Alice Ruth Moore was born in New Orleans to middle-class parents Patricia Wright, a seamstress and former slave, and Joseph Moore, a merchant marine, who were people of color and part of the traditional multiracial Creole community of the city. At a time when fewer than 99% of any people went to college, Moore graduated from Straight University (now Dillard University) in 1892 and started work as a teacher in the public school system of New Orleans.
In 1895 her first collection of short stories and poems, Violets and Other Tales, was published by The Monthly Review. About that time, Moore moved to New York. She co-founded and taught at the White Rose Mission (White Rose Home for Girls) in Brooklyn. Beginning a correspondence with the poet and publisher Paul Dunbar, she ended up moving to Washington, DC to join him when they married in 1898.
She and Paul Dunbar separated in 1902 but were never divorced. He was reported to have been disturbed by her lesbian affairs. Paul Dunbar died in 1906.
Alice Dunbar Nelson was an American poet, journalist and political activist. In 1898 she married poet and journalist Paul Laurence Dunbar and ended up moving to Washington, DC, to join him. He was reported to have been disturbed by her lesbian affairs. In 1902, after he beat her nearly to death, she left him, and moved to Delaware. In 1910, she married Henry A. Callis, a prominent physician and professor at Howard University, but this marriage ended in divorce. In 1916, she married the poet and civil rights activist Robert J. Nelson. She joined him in becoming active in politics in Wilmington and the region. They stayed together for the rest of their lives.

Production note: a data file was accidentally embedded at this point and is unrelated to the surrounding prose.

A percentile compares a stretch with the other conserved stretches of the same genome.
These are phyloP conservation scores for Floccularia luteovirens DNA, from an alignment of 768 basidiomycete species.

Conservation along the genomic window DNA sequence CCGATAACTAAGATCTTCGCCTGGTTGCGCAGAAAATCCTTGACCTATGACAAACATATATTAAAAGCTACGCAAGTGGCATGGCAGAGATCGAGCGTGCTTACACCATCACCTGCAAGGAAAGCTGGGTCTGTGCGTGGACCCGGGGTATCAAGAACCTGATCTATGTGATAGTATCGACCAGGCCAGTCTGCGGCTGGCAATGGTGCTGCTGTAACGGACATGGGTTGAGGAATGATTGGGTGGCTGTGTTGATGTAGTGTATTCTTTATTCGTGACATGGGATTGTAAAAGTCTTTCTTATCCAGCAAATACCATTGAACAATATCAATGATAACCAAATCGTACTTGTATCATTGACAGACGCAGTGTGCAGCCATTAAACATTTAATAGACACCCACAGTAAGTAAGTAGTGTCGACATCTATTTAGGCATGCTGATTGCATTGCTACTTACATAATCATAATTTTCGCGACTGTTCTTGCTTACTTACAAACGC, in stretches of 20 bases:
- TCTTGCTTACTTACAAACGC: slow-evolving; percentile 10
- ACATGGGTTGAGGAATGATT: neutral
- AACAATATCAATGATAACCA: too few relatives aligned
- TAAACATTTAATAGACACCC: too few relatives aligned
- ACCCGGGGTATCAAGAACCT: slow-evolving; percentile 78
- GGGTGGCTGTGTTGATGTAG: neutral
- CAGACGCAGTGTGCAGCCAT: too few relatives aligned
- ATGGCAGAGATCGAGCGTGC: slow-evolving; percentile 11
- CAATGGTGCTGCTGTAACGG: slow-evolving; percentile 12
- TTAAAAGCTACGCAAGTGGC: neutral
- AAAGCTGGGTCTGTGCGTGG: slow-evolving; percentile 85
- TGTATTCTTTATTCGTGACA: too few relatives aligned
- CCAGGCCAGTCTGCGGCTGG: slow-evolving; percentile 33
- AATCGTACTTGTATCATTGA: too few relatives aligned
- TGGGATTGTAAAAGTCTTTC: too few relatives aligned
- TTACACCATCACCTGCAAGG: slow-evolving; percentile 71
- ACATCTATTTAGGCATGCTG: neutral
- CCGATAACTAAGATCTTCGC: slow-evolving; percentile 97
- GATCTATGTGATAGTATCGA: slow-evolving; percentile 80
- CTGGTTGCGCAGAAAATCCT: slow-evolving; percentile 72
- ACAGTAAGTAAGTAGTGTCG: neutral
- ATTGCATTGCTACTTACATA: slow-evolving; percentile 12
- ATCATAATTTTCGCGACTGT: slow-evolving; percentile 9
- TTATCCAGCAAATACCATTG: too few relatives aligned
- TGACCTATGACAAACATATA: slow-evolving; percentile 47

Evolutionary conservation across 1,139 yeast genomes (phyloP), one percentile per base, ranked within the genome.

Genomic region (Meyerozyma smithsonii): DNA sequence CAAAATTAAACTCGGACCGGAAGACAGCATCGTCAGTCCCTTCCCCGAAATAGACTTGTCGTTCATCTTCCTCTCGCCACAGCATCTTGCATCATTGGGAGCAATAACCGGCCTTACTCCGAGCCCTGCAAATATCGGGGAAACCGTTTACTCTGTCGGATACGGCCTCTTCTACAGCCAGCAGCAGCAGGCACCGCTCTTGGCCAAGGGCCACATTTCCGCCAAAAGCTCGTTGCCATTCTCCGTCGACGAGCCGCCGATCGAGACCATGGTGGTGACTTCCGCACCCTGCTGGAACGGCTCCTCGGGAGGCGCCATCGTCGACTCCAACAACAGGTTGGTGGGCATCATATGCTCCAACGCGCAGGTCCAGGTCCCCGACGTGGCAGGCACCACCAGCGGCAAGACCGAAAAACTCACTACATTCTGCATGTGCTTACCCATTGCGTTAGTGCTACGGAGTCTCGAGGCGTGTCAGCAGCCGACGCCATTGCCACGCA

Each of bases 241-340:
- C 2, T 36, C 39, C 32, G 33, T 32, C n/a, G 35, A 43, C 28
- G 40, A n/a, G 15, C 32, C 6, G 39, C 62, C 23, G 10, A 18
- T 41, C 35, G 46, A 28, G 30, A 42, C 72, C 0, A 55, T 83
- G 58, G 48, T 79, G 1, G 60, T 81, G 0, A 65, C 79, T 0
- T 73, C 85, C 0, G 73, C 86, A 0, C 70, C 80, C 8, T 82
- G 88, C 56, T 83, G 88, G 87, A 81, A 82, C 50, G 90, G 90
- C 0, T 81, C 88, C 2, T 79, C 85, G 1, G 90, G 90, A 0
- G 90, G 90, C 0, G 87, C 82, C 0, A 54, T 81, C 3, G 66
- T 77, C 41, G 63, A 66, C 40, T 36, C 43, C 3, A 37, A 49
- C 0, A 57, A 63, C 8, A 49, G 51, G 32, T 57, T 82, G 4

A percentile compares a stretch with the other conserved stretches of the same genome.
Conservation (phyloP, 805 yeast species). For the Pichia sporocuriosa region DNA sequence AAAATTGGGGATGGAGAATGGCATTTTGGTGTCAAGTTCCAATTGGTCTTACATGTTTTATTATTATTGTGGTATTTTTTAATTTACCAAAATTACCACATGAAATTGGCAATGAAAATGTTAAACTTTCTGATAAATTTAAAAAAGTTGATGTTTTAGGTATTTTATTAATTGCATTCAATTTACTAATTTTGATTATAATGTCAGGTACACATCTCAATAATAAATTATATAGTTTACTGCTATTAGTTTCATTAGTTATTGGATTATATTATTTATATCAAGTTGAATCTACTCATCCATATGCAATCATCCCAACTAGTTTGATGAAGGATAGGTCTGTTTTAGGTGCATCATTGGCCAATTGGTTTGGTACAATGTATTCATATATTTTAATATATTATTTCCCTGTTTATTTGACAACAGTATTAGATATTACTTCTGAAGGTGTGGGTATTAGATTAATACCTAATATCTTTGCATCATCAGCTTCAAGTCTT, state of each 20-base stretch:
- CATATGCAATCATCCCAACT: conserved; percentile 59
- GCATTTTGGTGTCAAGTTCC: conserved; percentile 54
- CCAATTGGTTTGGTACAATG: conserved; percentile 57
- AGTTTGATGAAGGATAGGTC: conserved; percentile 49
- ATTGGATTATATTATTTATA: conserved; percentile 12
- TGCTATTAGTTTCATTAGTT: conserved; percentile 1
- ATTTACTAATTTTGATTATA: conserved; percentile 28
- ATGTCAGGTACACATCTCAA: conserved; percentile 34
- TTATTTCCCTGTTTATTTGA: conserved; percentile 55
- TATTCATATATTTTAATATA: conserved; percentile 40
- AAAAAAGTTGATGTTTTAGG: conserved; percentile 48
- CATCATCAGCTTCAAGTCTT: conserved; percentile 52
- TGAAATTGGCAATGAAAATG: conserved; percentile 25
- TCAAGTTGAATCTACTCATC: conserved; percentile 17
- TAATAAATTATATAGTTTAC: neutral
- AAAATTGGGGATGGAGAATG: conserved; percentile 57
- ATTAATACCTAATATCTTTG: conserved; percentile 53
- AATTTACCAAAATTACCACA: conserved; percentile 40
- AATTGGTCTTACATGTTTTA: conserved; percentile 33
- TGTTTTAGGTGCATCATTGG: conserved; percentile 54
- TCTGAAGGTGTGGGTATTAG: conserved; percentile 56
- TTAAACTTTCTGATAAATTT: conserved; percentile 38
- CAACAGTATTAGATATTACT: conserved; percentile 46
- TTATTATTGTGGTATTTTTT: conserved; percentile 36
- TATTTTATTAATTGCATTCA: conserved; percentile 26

Alice Dunbar then moved to Wilmington, Delaware and taught at Howard High School for more than a decade. In 1910 she married Henry A. Callis, a prominent physician and professor at Howard University, but this marriage ended in divorce.
From 1913 to 1914, Dunbar was coeditor and writer for the A.M.E. Review, an influential church publication produced by the African Methodist Episcopal Church (AME Church). In 1916 she married the poet and civil rights activist Robert J. Nelson. She joined him in becoming active in politics in Wilmington and the region. They stayed together for the rest of their lives. From 1920, she coedited the Wilmington Advocate, a progressive black newspaper. She also published The Dunbar Speaker and Entertainer, a literary anthology for a black audience.